Matt Zoller Seitz’s 10 Best TV Shows of 2018
Photo-Illustration: Maya Robinson/Vulture and Photos by Amazon, HBO, FX and Netflix
This was another extraordinary year of growth and evolution for television, and it was harder than ever before to pare this list down to 10 picks. The array of styles, formats, and narrative experiments on TV in 2018 was staggering, and unfortunately the 24-hour-in-a-day rule prevented me from watching everything. For 2019, I’m considering investing in a cloning machine.
Amy Adams in Sharp Objects.
Photo: Anne Marie Fox/HBO
Gillian Flynn, Marti Noxon, and Jean-Marc Vallée teamed up for this southern-Missouri potboiler based on Flynn’s novel about a troubled big-city reporter (Amy Adams) who returns to her hometown to investigate two murders. The entire ensemble (including Patricia Clarkson as the heroine’s controlling mom) was outstanding, the sweltering atmosphere alternately sensual and oppressive—and Vallée’s elliptical storytelling would’ve done the late, great Nicolas Roeg proud.
Rory Culkin and Jeremy Strong in Succession.
Jesse Armstrong’s look at the Roy family, a billionaire New York clan seemingly modeled on the Murdochs, nailed a pitiless, blackly comedic tone, puncturing the delusions of the filthy rich while still making us care for the emotional casualties among them—and the victims they leave in their wake.
Elizabeth Olsen and Mamoudou Athie in Sorry for Your Loss.
Photo: Facebook Watch
Kit Steinkellner’s series about an extended family dealing with a sudden death eventually moved beyond its specific story line to become a meditation on different kinds of loss, large and small. Its attention to specifics of race, class, and mental illness was a surprising and welcome bonus.
7. GLOW (Netflix)
Ellen Wong, Betty Gilpin, and Sunita Mani in GLOW.
Photo: Erica Parise/Netflix
In its sophomore outing, Liz Flahive and Carly Mensch’s series about the Gorgeous Ladies of Wrestling widened the show’s lens, giving the full ensemble more attention and going deeper into resentment, fear, and anguish than you might expect. A pile driver of a season, with an unexpected finishing move hereby dubbed “the Las Vegas.”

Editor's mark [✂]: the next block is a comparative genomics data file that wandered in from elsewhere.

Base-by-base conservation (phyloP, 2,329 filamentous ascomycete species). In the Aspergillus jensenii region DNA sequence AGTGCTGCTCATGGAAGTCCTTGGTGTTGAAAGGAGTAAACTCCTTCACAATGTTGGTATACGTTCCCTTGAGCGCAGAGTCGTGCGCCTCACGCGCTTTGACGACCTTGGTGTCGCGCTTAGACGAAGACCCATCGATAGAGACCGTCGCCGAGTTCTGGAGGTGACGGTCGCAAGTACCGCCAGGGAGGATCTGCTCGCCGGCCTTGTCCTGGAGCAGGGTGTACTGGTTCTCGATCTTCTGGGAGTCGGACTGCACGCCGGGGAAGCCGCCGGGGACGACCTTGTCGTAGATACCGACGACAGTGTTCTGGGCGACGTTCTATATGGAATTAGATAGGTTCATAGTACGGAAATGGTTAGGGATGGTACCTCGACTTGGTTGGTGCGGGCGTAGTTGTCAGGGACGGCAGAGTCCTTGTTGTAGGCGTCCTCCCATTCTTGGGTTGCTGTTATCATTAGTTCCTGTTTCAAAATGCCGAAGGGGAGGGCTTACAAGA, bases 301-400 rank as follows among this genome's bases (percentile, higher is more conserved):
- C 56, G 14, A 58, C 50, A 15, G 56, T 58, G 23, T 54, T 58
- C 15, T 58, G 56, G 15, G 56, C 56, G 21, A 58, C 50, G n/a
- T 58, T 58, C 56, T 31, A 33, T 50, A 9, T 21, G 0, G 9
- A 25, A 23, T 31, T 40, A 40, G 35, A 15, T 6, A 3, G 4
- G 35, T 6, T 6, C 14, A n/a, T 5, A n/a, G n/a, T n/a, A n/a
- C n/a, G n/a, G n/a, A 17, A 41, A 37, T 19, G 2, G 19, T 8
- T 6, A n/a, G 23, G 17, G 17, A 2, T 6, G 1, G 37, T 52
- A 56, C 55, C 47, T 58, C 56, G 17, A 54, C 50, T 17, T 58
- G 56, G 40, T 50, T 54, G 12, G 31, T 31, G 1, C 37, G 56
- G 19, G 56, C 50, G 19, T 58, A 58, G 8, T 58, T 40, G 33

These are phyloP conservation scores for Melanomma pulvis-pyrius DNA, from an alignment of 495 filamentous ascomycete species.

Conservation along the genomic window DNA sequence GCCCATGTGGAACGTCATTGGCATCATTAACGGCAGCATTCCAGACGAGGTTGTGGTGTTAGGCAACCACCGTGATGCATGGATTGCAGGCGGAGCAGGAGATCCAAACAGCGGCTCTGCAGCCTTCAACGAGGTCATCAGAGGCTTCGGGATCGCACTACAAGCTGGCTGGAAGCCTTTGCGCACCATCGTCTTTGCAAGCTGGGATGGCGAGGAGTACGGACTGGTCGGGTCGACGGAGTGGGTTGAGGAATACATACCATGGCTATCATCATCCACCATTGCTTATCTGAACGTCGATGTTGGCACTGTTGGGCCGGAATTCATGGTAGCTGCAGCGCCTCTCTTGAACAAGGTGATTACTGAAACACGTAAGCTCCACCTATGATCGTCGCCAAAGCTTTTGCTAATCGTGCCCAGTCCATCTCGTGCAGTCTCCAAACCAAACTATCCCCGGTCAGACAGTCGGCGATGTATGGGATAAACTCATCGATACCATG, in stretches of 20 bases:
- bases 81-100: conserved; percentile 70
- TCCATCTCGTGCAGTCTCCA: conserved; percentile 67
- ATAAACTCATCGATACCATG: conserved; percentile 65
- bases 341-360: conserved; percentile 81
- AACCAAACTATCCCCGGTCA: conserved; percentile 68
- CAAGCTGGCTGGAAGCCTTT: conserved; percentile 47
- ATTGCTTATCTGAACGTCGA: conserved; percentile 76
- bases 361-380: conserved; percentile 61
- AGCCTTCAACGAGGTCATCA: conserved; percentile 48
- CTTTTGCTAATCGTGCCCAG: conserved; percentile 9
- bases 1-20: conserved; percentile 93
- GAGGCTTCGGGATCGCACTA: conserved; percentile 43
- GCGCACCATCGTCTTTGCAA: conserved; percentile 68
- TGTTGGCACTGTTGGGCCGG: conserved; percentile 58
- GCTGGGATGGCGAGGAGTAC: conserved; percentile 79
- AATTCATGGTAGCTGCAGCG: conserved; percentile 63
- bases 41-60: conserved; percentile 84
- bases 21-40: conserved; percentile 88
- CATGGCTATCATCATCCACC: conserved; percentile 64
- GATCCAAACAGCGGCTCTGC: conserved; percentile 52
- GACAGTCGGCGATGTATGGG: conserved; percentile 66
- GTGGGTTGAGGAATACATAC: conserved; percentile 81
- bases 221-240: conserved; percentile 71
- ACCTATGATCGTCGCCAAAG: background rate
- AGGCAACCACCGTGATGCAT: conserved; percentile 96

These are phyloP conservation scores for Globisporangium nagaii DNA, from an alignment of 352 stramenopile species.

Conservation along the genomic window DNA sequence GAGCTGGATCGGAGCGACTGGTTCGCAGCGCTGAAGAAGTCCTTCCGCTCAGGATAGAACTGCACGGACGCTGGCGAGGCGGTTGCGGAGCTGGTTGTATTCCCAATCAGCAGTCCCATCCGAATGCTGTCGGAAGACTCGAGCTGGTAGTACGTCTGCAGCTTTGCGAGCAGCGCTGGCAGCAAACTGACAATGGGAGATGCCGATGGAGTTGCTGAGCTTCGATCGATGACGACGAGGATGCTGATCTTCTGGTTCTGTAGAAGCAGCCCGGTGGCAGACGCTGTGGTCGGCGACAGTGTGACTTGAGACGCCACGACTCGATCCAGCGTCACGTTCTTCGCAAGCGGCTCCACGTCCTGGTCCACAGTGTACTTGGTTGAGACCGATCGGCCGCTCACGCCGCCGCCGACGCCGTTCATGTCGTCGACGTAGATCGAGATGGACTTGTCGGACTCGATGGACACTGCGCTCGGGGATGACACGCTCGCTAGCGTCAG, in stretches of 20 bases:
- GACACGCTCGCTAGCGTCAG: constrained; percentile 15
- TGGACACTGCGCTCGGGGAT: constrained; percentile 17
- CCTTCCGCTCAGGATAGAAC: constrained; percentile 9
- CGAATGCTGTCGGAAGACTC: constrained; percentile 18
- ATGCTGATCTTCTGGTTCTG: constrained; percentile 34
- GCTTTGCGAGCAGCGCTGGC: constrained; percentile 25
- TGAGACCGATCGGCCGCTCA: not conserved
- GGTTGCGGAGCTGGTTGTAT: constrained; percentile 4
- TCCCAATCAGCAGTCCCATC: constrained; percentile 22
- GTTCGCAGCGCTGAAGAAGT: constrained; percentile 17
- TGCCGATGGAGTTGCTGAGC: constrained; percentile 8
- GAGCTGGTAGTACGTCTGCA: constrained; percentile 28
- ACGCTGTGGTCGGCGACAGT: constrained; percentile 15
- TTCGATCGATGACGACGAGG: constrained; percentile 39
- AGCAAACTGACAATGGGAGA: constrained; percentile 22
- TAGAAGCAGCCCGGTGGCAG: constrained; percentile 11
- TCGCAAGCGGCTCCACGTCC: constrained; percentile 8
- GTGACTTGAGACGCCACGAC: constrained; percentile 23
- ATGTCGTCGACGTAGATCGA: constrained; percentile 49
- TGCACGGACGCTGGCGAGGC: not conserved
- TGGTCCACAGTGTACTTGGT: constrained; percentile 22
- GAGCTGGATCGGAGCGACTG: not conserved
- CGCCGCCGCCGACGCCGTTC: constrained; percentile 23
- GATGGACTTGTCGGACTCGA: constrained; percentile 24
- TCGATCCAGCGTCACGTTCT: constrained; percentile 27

John Legend in Jesus Christ Superstar.
Photo: NBC/Peter Kramer/NBC
This live broadcast of Andrew Lloyd Webber and Tim Rice’s musical about Christ’s last days was one of the most electrifying TV events of the year, featuring knockout lead performances by John Legend, Sara Bareilles, and Brandon Victor Dixon and weaving the audience into the drama.
Matthew Rhys and Keri Russell in The Americans.
Joe Weisberg and Joel Fields’s spy thriller–family drama went out with an eerie quiet that suited its often counterintuitive brilliance. The finale was one of the most surprising yet satisfying conclusions in recent memory. Stars Keri Russell, Matthew Rhys, Noah Emmerich, and Holly Taylor all topped themselves.
Julia Roberts in Homecoming.
Photo: Amazon Prime Video
A tight, sleek, formally dazzling thriller about a top-secret military research project anchored to brilliant performances by Julia Roberts, Shea Whigham, and Bobby Cannavale, adapted by Eli Horowitz and Micah Bloomberg from their podcast of the same name, and directed within an inch of its 1970s-vintage, conspiracy-thriller-loving life by Mr. Robot creator Sam Esmail.
Rhea Seehorn and Bob Odenkirk on Better Call Saul.
Photo: Nicole Wilder/AMC/Sony Pictures Television
The fourth season of Peter Gould and Vince Gilligan’s Breaking Bad prequel was its bleakest, following the main characters on parallel tracks that all end in momentous decisions that redefine them, yet somehow it still managed to be laugh-out-loud funny, and every subplot and scene was exquisitely shaped and paced.
Dominique Jackson in Pose.
Photo: JoJo Whilden/FX/FX Networks.
Created by Ryan Murphy, Brad Falchuk, and Steven Canals, with deep contributions from such transgender storytellers as Janet Mock and Our Lady J, this 1980s period piece focuses on LGBTQ New Yorkers in a time of intolerance and promise. It succeeds as cultural anthropology about ballroom culture, a passionate quasi-musical about the devastation of AIDS, and a refreshingly old-fashioned melodrama about motherhood and family.
Donald Glover in Atlanta.
Photo: Guy D’Alema/FX/FX Networks.
Donald Glover’s comedy-drama became even more defiantly unique in its second outing. This batch of episodes was advertised in promotional materials as “Robbin’ Season” because it’s set during the run-up to Christmas, when desperate people resort to extreme measures to get money for presents. But it ended up as an anthology of short stories starring the Atlanta characters, all dealing with feelings of having something precious stolen from them—be it a marriage-bound relationship, career autonomy, or childhood itself. Every episode is superb, but “Alligator Man,” “Money Bag Shawty,” “Teddy Perkins,” and “Woods” are all-timers.
December 9, 2018 at 10:17AM https://ift.tt/2RxsDUZ